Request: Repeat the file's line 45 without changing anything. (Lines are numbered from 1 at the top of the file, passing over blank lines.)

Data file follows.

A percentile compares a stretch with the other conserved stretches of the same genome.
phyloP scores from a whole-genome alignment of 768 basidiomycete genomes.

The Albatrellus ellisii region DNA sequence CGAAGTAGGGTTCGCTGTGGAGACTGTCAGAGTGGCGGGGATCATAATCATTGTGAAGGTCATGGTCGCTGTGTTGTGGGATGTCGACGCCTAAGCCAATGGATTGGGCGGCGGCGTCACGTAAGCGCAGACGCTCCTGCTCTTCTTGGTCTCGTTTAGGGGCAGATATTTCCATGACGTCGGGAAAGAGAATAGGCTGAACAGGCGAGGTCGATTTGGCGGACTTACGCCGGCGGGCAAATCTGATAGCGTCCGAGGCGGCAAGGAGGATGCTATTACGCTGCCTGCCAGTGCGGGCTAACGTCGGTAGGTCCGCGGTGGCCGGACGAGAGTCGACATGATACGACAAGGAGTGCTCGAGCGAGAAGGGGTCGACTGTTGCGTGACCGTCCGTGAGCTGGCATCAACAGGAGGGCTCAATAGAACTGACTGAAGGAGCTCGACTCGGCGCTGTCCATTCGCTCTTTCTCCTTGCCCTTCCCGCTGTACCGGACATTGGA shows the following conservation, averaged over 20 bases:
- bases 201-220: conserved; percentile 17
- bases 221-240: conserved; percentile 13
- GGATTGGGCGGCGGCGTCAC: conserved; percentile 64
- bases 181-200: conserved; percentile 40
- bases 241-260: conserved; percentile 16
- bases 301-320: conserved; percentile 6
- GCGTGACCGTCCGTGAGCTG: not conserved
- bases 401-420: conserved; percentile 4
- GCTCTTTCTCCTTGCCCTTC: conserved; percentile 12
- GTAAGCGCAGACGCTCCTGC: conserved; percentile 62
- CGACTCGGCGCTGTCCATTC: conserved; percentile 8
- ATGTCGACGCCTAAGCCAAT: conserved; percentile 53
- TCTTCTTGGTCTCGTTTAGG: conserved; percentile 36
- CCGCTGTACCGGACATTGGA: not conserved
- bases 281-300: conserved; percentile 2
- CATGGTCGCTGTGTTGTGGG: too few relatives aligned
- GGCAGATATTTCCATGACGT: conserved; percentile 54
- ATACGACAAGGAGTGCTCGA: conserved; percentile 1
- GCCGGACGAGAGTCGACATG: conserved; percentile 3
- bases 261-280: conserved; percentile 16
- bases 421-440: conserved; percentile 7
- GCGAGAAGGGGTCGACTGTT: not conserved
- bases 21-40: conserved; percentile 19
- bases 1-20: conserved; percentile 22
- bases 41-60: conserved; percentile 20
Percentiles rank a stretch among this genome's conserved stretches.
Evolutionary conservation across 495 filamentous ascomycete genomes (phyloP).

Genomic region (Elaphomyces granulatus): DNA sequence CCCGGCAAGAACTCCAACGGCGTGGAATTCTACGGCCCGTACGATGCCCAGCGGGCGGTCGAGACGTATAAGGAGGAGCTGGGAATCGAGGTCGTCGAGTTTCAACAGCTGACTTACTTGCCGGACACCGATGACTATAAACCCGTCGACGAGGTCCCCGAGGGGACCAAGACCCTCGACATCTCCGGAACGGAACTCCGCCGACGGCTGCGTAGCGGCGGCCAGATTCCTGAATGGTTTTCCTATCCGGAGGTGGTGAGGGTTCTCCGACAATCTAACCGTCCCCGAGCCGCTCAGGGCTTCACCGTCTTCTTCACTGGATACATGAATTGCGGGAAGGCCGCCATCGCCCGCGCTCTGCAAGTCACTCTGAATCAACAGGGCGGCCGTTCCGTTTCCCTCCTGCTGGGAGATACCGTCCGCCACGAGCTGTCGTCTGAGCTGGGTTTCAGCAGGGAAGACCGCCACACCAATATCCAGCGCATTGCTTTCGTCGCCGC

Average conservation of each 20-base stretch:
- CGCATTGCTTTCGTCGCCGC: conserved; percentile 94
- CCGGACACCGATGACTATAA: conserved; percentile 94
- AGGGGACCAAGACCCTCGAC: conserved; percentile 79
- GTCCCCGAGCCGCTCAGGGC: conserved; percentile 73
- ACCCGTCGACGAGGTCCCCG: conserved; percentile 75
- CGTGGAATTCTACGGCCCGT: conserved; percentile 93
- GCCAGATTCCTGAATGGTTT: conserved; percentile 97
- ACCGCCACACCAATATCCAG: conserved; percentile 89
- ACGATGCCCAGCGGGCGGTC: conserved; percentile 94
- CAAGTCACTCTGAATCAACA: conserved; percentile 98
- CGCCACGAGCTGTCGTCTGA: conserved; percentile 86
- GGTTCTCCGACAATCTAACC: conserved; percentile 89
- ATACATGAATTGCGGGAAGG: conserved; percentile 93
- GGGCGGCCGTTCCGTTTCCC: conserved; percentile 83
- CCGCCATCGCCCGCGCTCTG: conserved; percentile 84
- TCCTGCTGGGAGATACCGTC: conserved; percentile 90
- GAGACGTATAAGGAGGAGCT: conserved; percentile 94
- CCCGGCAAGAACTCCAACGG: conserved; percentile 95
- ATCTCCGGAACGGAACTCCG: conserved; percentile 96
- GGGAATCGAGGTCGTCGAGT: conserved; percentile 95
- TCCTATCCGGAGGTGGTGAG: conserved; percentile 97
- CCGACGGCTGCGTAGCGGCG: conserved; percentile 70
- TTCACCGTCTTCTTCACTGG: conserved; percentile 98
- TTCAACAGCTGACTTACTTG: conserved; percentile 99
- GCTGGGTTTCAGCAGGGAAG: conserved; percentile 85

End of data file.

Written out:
- ATACATGAATTGCGGGAAGG: conserved; percentile 93